Google-owned YouTube has been flexing its censorship muscles against conservative voices for a while, but the Big Tech company’s tactics just got even worse: Now, tacked onto the posts of pro-lifers, YouTube is directing users to pro-abortion information.
This means that life-affirming videos — such as those that tell the truth about the grisly details of abortion, share deeply held Catholic beliefs on the sanctity of life, and discuss alternatives to abortion, such as the life-saving pregnancy centers Democrats have slandered — will now have links slapped onto their videos that direct viewers to the pro-abortion talking points they’re advocating against. YouTube is following its predictable partisan pattern, using the cover of “misinformation” and “context” to dehumanize unborn human lives.
YouTube’s purported “context” accompanying the videos reads “abortion health information,” with a definition from the National Library of Medicine (NLM): “An abortion is a procedure to end a pregnancy. It uses medicine or surgery to remove the embryo or fetus and placenta from the uterus. The procedure is done by a licensed healthcare professional.” And though YouTube hides behind the cover of medical “experts” at the NLM, like it did when it censored Covid-19 dissenters, it’s notable that NLM is just another hub of progressive federal government bureaucrats within the National Institutes of Health that plugs abortion and has reportedly published thousands of papers on “racism and medicine.”
YouTube’s “context” disclaimer also includes a link to the NLM’s abortion informational page, which suggests ways to abort a child: “medication abortion” or “procedural abortion.” The former is a chemically induced abortion in the first trimester, during which time babies’ limbs, skeletons, and major organs are fully developing, their hearts are beating strong, and they can taste and feel pain. In this type of abortion, the mother takes a pill that blocks nourishment and blood from the unborn baby, which kills it. The mother then takes a second pill to cause contractions and severe cramping and bleeding, leading to the delivery of her dead child.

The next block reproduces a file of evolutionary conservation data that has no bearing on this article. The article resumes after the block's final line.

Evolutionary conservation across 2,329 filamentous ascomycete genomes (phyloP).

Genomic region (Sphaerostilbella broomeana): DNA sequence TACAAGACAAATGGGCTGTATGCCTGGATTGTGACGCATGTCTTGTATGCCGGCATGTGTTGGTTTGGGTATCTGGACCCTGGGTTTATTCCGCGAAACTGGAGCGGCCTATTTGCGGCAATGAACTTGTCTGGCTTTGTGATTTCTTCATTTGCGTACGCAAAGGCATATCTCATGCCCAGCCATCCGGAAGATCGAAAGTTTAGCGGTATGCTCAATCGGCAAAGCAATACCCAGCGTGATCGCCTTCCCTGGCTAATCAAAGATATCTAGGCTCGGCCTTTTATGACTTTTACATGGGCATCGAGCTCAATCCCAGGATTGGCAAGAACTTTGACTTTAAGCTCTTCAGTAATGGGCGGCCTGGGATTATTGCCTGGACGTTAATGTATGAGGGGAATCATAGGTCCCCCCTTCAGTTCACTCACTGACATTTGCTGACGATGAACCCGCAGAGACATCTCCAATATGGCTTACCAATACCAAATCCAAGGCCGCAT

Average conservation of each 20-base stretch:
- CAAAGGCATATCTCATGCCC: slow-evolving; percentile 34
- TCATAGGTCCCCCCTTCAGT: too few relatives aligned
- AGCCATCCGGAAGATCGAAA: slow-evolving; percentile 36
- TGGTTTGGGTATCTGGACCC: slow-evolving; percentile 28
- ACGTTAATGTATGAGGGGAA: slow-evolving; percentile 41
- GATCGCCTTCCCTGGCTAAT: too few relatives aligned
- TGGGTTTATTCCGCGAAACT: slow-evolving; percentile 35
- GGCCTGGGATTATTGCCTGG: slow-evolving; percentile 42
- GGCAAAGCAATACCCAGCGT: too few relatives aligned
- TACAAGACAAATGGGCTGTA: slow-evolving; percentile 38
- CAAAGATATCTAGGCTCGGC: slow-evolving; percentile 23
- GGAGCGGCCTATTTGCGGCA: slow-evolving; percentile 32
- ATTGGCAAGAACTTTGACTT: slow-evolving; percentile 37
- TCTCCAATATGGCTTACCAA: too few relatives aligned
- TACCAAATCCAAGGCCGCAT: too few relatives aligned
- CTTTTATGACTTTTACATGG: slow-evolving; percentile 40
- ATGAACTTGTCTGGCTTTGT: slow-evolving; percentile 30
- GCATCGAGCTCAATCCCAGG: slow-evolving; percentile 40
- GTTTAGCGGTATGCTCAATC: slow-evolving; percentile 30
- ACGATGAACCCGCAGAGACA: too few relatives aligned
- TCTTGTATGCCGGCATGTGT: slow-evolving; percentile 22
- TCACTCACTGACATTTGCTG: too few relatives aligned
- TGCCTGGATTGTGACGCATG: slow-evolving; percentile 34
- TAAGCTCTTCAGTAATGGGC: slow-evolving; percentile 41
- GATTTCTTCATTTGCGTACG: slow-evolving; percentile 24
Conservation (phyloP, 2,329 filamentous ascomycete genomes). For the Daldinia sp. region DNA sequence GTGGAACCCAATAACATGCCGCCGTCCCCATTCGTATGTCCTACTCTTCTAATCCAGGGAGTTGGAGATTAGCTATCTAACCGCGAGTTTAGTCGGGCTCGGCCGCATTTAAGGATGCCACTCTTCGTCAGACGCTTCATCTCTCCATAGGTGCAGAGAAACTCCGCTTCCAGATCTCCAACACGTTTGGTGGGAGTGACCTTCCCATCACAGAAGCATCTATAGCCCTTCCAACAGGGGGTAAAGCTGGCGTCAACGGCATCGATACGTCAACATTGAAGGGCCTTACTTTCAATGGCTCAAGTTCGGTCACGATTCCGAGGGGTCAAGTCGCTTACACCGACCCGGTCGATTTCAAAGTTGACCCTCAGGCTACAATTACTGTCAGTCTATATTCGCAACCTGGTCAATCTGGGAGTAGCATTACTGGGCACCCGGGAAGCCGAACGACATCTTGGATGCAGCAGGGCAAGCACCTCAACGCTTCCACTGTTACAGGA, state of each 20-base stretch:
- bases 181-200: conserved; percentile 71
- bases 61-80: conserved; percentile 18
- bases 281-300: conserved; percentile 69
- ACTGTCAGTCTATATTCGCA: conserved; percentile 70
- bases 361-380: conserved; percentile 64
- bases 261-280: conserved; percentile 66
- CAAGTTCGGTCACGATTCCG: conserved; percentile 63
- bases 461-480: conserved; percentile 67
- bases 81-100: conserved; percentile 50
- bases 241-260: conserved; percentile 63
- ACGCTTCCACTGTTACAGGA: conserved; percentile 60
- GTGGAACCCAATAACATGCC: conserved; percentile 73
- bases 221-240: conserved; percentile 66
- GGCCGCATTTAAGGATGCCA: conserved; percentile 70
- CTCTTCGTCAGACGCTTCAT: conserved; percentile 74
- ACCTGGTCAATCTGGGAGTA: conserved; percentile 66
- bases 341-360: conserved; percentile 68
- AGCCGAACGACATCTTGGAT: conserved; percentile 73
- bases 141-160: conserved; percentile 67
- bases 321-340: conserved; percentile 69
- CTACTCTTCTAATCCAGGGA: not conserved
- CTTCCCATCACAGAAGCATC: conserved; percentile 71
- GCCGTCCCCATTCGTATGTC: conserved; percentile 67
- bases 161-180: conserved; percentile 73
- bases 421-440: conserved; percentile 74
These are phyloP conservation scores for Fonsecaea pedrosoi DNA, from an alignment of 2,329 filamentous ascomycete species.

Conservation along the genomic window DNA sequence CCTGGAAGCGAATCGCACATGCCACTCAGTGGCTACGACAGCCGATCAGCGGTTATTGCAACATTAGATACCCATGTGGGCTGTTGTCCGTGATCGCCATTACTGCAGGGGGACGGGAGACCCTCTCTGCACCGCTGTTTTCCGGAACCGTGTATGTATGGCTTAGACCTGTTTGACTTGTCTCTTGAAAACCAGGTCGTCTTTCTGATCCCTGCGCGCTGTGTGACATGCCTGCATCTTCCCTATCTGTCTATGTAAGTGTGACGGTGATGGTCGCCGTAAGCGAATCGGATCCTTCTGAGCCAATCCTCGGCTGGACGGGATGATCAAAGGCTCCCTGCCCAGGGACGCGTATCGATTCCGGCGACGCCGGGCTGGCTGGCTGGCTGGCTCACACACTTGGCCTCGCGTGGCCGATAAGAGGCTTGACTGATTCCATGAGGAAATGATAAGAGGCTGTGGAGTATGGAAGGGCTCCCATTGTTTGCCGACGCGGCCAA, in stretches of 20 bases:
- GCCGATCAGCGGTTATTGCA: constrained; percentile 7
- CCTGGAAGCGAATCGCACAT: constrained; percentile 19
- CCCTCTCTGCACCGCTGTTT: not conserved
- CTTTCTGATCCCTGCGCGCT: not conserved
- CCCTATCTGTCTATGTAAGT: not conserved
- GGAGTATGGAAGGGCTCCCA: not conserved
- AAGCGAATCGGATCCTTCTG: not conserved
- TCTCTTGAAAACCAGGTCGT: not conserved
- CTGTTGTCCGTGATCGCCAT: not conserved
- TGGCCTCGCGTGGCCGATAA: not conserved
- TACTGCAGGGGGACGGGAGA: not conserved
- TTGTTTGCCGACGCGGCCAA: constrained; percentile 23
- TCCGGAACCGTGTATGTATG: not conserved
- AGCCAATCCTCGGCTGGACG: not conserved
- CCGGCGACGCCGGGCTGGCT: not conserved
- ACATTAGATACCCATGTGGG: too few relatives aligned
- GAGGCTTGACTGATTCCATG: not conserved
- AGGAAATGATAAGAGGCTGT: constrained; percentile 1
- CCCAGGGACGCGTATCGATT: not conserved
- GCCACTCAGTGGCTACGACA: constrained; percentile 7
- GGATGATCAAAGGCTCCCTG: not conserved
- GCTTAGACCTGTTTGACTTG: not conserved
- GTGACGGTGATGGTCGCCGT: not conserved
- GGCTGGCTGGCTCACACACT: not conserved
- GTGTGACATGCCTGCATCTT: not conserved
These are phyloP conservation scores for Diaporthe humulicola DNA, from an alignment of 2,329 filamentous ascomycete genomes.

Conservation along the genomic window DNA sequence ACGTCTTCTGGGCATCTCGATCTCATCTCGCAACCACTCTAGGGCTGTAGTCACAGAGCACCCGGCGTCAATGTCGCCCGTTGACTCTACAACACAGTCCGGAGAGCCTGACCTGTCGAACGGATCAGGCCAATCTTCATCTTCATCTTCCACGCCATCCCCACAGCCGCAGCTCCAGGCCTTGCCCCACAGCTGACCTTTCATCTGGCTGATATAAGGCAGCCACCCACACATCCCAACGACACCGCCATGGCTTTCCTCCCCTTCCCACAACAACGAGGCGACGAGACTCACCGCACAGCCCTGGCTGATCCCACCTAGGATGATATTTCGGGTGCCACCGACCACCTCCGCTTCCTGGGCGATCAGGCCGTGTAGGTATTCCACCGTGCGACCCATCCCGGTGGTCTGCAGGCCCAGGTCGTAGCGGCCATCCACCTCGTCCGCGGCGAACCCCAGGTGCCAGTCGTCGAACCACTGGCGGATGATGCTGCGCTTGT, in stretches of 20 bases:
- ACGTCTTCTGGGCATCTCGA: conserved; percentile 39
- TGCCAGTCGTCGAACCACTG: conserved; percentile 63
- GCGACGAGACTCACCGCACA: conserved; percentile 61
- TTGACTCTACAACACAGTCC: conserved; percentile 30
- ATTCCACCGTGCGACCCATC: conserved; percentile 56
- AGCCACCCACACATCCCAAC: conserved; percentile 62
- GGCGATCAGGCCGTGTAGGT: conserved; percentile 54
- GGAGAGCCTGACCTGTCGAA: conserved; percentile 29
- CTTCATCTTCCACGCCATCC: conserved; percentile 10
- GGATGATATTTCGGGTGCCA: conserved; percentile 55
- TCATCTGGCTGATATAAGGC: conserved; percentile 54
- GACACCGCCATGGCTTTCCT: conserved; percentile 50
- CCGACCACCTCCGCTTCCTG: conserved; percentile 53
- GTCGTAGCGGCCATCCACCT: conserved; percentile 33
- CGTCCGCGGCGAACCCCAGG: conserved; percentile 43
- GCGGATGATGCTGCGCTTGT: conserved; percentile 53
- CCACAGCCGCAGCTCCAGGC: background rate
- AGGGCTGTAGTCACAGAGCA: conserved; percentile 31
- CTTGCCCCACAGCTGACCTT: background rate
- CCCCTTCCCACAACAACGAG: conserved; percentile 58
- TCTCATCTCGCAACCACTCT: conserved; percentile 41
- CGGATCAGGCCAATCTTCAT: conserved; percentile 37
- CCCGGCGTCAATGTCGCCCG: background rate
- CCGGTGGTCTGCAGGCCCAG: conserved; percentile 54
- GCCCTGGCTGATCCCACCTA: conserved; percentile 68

“Procedural abortion” after the first trimester entails a dilation and evacuation abortion (D&E), in which an abortionist dilates the mother’s cervix and then uses a suction tube and sopher clamp to kill the unborn child by ripping its body apart limb by limb. The National Library of Medicine page linked by YouTube describes this in wholly dehumanizing terms, describing the dismemberment abortion as “a procedure to remove the pregnancy from the uterus.”
Under the “Learn More” section of this NLM abortion information webpage, it includes links to pages such as “Abortion Care,” “Ending a Pregnancy,” and “Know Your Rights: Reproductive Health Care,” but no pro-life pages or post-abortion testimonies discussing the horrific realities of abortion, such as this Live Action video to which YouTube attached its abortion-sanitizing “context.”
“Adding these disclaimers is clear political bias on the part of YouTube against pro-life groups and messaging,” policy analyst Clare Morell told the Catholic News Agency. “Rather than allowing for free speech and debate in today’s modern public square, YouTube is preferring one side and position over the other by adding these disclaimers. And attempting to prejudice viewers against the pro-life position.”
This is certainly not the first time Big Tech has attempted to choke out pro-life perspectives. In August, after pressure from House Democrats, Google announced it would change its search results “to distinguish pro-life pregnancy centers from abortion clinics in search results for people dealing with crisis pregnancies.” In other words, Google would ensure that women exploring abortion online wouldn’t stumble on a wholistic women’s pregnancy center that would give them a different choice.
Google’s YouTube is not new to putting disclaimers on videos in the name of fighting misinformation, either. The tech giant has added so-called context to videos discussing Covid-19 too, and it even went so far as to suspend people from its platform — including Sen. Ron Johnson, R-Wis. — for purportedly “spreading misinformation” on the topic.